Most prominent of all in this evocation of nostalgia is the focus on regret, the desire to change the past. Like the titular song itself, which dealt with that longing for one last dance, the main characters are haunted by their powerlessness to stop the event that led to the estrangement of their relationship, wishing that they could have done something to change things.

But life moves on, and the only thing that one can do, like what our heroes learned, is to get over it and try to make up for those mistakes. It is in that desperate longing, that wistful yearning for the past, that the musical truly resonates and relates to its audience.

Photo by Ma’am Dacs Pinlac.


However, the musical is not without its flaws. With the way the musical is structured, going back and forth between the past and the present, it adopts a fast-paced method of telling its story. While this allows for the inclusion of more songs and scenes, it leaves some plot points feeling unearned.

For example, the character of Andre, who is introduced as Joy’s boyfriend, is used for all of two scenes, one introducing him, and one casting him aside. Another example would be the glossing over of Hector, Anthony, and Emman’s love interests, serving little more than as a point of conflict in the characters’ lives, which they repair their relationship with without any difficulty at the end.

Some creative decisions can also be questionable. The present-day characters, while each playing their role well, look quite different from their younger counterparts. Even though this is understandable, the seemingly youthful appearance of Hector and elder look of Anthony makes it hard to believe they’re twenty years apart from their younger selves.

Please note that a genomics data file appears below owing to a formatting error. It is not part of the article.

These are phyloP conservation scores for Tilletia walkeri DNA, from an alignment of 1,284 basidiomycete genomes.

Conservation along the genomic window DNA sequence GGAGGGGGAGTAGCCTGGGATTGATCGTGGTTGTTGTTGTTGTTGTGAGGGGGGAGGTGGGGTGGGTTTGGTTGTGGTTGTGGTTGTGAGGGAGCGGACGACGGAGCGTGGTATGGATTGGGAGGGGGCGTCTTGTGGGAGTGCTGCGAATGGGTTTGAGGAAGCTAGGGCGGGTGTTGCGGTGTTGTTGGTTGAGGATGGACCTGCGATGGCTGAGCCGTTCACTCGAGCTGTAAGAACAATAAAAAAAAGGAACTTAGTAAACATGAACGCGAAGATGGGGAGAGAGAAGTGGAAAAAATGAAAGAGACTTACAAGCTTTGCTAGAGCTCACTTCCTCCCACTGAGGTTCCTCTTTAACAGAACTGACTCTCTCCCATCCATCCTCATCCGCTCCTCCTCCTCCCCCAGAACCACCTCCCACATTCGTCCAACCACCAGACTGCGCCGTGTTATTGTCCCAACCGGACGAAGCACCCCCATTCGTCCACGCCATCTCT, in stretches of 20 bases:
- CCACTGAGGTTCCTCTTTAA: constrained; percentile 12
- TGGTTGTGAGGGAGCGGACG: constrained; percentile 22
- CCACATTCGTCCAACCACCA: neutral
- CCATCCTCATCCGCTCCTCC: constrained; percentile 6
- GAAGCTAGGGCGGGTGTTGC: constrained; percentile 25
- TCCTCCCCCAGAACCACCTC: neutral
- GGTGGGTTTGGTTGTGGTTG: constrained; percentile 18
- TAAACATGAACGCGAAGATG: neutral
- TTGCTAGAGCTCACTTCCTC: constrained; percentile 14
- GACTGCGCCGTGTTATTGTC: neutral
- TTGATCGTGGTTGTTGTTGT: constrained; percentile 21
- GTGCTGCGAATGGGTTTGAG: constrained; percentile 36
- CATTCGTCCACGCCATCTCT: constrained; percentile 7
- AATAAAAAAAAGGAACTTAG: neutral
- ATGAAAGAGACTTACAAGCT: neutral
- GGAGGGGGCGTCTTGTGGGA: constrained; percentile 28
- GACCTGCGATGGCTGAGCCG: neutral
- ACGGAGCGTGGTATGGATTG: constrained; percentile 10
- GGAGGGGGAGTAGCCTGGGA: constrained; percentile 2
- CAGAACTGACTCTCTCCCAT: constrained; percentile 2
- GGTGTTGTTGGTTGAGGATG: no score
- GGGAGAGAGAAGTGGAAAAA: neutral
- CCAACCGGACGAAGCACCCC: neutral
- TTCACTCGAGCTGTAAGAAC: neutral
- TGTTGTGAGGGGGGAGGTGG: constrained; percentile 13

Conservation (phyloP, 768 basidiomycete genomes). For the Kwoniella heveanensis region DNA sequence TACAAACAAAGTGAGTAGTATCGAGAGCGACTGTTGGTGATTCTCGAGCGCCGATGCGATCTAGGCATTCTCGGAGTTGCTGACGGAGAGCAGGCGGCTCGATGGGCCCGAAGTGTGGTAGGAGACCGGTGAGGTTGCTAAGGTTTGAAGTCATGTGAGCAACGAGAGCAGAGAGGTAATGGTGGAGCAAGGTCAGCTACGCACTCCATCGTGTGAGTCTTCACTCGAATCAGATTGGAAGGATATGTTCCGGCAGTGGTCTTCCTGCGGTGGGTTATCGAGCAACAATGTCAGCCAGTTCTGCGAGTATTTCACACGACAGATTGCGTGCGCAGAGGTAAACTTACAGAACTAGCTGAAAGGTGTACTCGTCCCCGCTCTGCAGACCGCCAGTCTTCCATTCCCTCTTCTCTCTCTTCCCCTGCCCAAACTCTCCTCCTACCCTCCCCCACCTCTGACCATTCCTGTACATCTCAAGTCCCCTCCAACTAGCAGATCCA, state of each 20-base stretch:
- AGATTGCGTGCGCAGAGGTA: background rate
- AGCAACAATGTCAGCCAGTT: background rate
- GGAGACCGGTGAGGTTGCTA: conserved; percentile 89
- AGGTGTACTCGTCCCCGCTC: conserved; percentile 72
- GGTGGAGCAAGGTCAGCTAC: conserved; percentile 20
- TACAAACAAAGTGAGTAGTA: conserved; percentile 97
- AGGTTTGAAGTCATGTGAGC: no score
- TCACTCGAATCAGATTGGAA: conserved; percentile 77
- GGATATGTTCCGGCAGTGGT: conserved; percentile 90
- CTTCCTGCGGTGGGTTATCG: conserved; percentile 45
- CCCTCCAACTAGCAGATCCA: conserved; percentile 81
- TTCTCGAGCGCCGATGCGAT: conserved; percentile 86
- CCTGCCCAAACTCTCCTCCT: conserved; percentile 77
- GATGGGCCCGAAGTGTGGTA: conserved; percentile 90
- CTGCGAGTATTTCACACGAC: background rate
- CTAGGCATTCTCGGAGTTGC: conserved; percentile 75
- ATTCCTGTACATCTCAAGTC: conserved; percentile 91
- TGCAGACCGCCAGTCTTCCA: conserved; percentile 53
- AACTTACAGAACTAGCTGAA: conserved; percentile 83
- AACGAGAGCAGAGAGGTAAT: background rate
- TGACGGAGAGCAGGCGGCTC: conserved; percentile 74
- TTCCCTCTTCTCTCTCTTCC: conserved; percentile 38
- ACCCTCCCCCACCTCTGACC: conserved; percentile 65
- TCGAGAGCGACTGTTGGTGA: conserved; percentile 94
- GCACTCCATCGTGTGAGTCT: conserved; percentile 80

Though choosing to have no clear antagonist works in its favor, the musical seems to antagonize character of Banlaoi, the ROTC instructor and police chief, for no reason other than to imply a culprit in Joy’s death. As mentioned before, the quick nature of the musical can lead to many subtleties going over one’s head, such as Hector’s activism.

With A Smile

Overall, the musical was well received by the audience, who gave it a standing ovation during the curtain call. Points of praise included the musical’s decision to showcase a wide range of topics which all viewers could find something to relate to.

Another compliment for the musical was its ability to make the viewer feel suspenseful over the events of the play, capturing the audience in rapt attention, especially during the turning point at the end of the first act. “We were crying, and I didn’t know what to feel, because I was so happy, but at the same time I realized how [cruel] the world is,” posited Gracie Jimenez.

Additionally, commendation was given to the transformation and recontextualization of songs from the Eraserheads, especially from the teachers who attended, having lived when these songs were at their height.

As Ma’am Elena Pinlac puts it, the August 25 show being her second viewing: “For me, the best part of the musical was seeing how songs I grew up with were used in a whole new way — different arrangements, different contexts. […] After watching it that second time around, it was heartwarming for me to see that some of my co-teachers and students alike, two different generations, appreciated the play, too.”

In the end, despite its flaws, Ang Huling El Bimbo manages to draw the audience in with colorful scenes, a compelling plot, and vibrant music. And like the final lines of “Alapaap,” which the cast sang wholeheartedly at the curtain call, this musical is certainly an experience for one to partake in and behold.

Just as the musical’s titular leitmotif harkens back to that distant past, so too will the viewer be drawn back through a nostalgic flurry of sentimental jukebox tunes.